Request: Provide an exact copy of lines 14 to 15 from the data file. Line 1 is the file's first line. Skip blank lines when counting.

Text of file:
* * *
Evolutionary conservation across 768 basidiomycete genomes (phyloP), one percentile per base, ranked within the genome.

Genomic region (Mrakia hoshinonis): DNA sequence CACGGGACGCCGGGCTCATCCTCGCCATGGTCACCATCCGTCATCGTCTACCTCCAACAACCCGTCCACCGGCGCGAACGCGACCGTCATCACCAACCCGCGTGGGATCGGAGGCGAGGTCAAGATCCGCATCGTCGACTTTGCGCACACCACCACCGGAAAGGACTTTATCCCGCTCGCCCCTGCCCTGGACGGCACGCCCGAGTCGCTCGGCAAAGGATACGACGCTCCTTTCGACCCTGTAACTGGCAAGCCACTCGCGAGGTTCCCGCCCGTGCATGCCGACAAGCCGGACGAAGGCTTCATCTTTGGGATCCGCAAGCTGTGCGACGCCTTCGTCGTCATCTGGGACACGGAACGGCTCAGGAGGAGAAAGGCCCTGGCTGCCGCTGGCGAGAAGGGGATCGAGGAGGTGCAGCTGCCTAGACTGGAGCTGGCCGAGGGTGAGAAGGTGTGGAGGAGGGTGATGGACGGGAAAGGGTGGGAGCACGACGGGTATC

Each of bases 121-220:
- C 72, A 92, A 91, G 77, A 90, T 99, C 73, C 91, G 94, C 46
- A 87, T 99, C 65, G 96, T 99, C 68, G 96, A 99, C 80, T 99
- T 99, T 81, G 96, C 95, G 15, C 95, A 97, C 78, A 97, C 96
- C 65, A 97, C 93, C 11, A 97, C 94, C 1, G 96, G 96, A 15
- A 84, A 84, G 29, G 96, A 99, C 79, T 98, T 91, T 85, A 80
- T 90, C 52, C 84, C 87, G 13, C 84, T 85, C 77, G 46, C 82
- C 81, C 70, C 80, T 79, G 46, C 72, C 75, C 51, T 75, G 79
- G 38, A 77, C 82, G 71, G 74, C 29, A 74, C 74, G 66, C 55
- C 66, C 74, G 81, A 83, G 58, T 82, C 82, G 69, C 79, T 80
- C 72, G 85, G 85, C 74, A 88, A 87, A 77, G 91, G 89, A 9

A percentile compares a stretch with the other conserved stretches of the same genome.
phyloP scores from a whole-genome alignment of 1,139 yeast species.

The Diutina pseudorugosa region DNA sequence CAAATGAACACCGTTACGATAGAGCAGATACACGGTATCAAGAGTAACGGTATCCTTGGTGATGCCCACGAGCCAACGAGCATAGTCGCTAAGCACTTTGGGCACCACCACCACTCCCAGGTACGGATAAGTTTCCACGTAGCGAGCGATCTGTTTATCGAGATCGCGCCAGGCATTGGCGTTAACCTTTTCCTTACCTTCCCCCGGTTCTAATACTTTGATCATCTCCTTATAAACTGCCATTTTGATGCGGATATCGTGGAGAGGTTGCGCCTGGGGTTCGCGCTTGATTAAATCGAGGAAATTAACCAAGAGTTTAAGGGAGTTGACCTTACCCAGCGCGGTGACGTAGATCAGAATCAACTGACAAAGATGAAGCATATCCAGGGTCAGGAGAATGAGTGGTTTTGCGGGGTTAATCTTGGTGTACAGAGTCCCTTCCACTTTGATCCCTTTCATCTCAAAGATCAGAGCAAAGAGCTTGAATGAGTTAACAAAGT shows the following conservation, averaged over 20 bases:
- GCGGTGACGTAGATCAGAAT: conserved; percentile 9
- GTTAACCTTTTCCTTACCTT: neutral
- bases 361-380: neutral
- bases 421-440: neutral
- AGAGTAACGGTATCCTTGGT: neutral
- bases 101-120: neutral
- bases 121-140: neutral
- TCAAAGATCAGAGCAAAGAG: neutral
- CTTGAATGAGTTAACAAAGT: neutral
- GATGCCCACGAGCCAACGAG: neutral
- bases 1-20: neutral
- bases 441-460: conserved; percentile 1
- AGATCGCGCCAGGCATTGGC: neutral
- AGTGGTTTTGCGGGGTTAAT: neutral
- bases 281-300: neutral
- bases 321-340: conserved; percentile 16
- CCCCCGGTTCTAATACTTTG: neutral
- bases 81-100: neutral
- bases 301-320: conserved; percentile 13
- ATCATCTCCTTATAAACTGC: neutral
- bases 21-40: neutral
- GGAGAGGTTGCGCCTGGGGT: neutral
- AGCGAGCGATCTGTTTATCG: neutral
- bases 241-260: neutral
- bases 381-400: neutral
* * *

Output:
A percentile compares a stretch with the other conserved stretches of the same genome.
phyloP scores from a whole-genome alignment of 1,139 yeast species.